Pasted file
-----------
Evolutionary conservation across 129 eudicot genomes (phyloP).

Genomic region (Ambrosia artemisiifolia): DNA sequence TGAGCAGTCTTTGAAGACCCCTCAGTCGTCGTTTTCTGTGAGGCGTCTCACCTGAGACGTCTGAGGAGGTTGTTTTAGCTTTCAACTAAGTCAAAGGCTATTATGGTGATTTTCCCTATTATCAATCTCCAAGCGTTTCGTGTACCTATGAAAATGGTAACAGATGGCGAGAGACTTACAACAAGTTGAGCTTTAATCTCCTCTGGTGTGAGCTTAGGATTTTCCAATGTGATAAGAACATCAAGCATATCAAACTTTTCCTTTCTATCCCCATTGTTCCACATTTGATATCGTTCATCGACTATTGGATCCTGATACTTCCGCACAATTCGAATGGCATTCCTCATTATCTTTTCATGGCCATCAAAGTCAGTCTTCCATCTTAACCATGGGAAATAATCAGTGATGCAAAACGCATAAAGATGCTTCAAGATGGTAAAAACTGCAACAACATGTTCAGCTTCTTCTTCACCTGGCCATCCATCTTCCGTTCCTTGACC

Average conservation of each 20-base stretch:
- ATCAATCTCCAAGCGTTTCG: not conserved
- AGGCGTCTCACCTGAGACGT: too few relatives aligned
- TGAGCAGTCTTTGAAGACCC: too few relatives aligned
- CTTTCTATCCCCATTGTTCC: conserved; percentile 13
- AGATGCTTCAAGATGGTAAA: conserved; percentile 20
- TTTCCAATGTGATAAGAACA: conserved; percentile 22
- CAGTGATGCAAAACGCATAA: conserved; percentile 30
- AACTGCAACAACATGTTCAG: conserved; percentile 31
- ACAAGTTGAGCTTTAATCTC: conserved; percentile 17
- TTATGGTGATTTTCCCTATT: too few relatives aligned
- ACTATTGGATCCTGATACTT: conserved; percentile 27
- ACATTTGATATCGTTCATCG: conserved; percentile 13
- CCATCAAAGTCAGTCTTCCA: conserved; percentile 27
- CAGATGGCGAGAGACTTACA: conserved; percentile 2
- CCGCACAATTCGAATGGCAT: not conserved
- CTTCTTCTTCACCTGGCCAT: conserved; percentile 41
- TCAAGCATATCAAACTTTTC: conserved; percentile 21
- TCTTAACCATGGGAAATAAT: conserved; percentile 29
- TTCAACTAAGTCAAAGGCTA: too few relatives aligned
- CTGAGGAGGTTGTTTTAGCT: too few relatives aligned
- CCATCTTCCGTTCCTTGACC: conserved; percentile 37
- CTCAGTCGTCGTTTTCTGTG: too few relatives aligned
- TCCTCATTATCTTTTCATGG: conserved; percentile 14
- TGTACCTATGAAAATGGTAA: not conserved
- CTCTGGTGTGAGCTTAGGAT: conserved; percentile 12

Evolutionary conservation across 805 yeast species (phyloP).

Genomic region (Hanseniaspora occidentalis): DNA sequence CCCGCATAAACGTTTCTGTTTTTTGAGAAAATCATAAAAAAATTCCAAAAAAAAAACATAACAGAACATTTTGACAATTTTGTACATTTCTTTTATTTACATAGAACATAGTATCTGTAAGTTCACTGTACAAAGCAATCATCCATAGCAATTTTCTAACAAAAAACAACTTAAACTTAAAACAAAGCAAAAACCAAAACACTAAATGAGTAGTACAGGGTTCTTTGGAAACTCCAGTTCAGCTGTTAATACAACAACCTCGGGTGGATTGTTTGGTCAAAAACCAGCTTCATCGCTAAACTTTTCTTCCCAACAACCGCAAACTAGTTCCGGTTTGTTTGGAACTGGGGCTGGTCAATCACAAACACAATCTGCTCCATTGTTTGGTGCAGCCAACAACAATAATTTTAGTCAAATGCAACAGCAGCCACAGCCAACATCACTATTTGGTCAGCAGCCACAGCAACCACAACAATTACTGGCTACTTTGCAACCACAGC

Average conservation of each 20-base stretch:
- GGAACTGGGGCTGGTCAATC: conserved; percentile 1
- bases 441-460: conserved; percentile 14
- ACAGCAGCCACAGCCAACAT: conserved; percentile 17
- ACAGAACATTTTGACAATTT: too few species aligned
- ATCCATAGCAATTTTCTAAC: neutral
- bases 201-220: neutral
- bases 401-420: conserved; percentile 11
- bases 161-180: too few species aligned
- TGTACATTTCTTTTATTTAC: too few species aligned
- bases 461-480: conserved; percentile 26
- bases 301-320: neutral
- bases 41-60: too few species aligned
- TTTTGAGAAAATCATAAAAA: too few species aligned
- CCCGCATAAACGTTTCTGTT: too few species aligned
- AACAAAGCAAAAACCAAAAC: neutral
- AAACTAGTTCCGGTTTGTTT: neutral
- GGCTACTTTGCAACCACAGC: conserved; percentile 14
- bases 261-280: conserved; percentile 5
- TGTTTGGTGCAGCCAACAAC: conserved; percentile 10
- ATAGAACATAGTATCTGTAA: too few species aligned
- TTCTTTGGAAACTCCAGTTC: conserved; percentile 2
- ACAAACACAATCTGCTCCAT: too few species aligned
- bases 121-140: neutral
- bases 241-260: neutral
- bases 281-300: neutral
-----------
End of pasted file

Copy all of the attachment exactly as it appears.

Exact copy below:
Evolutionary conservation across 129 eudicot genomes (phyloP).

Genomic region (Ambrosia artemisiifolia): DNA sequence TGAGCAGTCTTTGAAGACCCCTCAGTCGTCGTTTTCTGTGAGGCGTCTCACCTGAGACGTCTGAGGAGGTTGTTTTAGCTTTCAACTAAGTCAAAGGCTATTATGGTGATTTTCCCTATTATCAATCTCCAAGCGTTTCGTGTACCTATGAAAATGGTAACAGATGGCGAGAGACTTACAACAAGTTGAGCTTTAATCTCCTCTGGTGTGAGCTTAGGATTTTCCAATGTGATAAGAACATCAAGCATATCAAACTTTTCCTTTCTATCCCCATTGTTCCACATTTGATATCGTTCATCGACTATTGGATCCTGATACTTCCGCACAATTCGAATGGCATTCCTCATTATCTTTTCATGGCCATCAAAGTCAGTCTTCCATCTTAACCATGGGAAATAATCAGTGATGCAAAACGCATAAAGATGCTTCAAGATGGTAAAAACTGCAACAACATGTTCAGCTTCTTCTTCACCTGGCCATCCATCTTCCGTTCCTTGACC

Average conservation of each 20-base stretch:
- ATCAATCTCCAAGCGTTTCG: not conserved
- AGGCGTCTCACCTGAGACGT: too few relatives aligned
- TGAGCAGTCTTTGAAGACCC: too few relatives aligned
- CTTTCTATCCCCATTGTTCC: conserved; percentile 13
- AGATGCTTCAAGATGGTAAA: conserved; percentile 20
- TTTCCAATGTGATAAGAACA: conserved; percentile 22
- CAGTGATGCAAAACGCATAA: conserved; percentile 30
- AACTGCAACAACATGTTCAG: conserved; percentile 31
- ACAAGTTGAGCTTTAATCTC: conserved; percentile 17
- TTATGGTGATTTTCCCTATT: too few relatives aligned
- ACTATTGGATCCTGATACTT: conserved; percentile 27
- ACATTTGATATCGTTCATCG: conserved; percentile 13
- CCATCAAAGTCAGTCTTCCA: conserved; percentile 27
- CAGATGGCGAGAGACTTACA: conserved; percentile 2
- CCGCACAATTCGAATGGCAT: not conserved
- CTTCTTCTTCACCTGGCCAT: conserved; percentile 41
- TCAAGCATATCAAACTTTTC: conserved; percentile 21
- TCTTAACCATGGGAAATAAT: conserved; percentile 29
- TTCAACTAAGTCAAAGGCTA: too few relatives aligned
- CTGAGGAGGTTGTTTTAGCT: too few relatives aligned
- CCATCTTCCGTTCCTTGACC: conserved; percentile 37
- CTCAGTCGTCGTTTTCTGTG: too few relatives aligned
- TCCTCATTATCTTTTCATGG: conserved; percentile 14
- TGTACCTATGAAAATGGTAA: not conserved
- CTCTGGTGTGAGCTTAGGAT: conserved; percentile 12

Evolutionary conservation across 805 yeast species (phyloP).

Genomic region (Hanseniaspora occidentalis): DNA sequence CCCGCATAAACGTTTCTGTTTTTTGAGAAAATCATAAAAAAATTCCAAAAAAAAAACATAACAGAACATTTTGACAATTTTGTACATTTCTTTTATTTACATAGAACATAGTATCTGTAAGTTCACTGTACAAAGCAATCATCCATAGCAATTTTCTAACAAAAAACAACTTAAACTTAAAACAAAGCAAAAACCAAAACACTAAATGAGTAGTACAGGGTTCTTTGGAAACTCCAGTTCAGCTGTTAATACAACAACCTCGGGTGGATTGTTTGGTCAAAAACCAGCTTCATCGCTAAACTTTTCTTCCCAACAACCGCAAACTAGTTCCGGTTTGTTTGGAACTGGGGCTGGTCAATCACAAACACAATCTGCTCCATTGTTTGGTGCAGCCAACAACAATAATTTTAGTCAAATGCAACAGCAGCCACAGCCAACATCACTATTTGGTCAGCAGCCACAGCAACCACAACAATTACTGGCTACTTTGCAACCACAGC

Average conservation of each 20-base stretch:
- GGAACTGGGGCTGGTCAATC: conserved; percentile 1
- bases 441-460: conserved; percentile 14
- ACAGCAGCCACAGCCAACAT: conserved; percentile 17
- ACAGAACATTTTGACAATTT: too few species aligned
- ATCCATAGCAATTTTCTAAC: neutral
- bases 201-220: neutral
- bases 401-420: conserved; percentile 11
- bases 161-180: too few species aligned
- TGTACATTTCTTTTATTTAC: too few species aligned
- bases 461-480: conserved; percentile 26
- bases 301-320: neutral
- bases 41-60: too few species aligned
- TTTTGAGAAAATCATAAAAA: too few species aligned
- CCCGCATAAACGTTTCTGTT: too few species aligned
- AACAAAGCAAAAACCAAAAC: neutral
- AAACTAGTTCCGGTTTGTTT: neutral
- GGCTACTTTGCAACCACAGC: conserved; percentile 14
- bases 261-280: conserved; percentile 5
- TGTTTGGTGCAGCCAACAAC: conserved; percentile 10
- ATAGAACATAGTATCTGTAA: too few species aligned
- TTCTTTGGAAACTCCAGTTC: conserved; percentile 2
- ACAAACACAATCTGCTCCAT: too few species aligned
- bases 121-140: neutral
- bases 241-260: neutral
- bases 281-300: neutral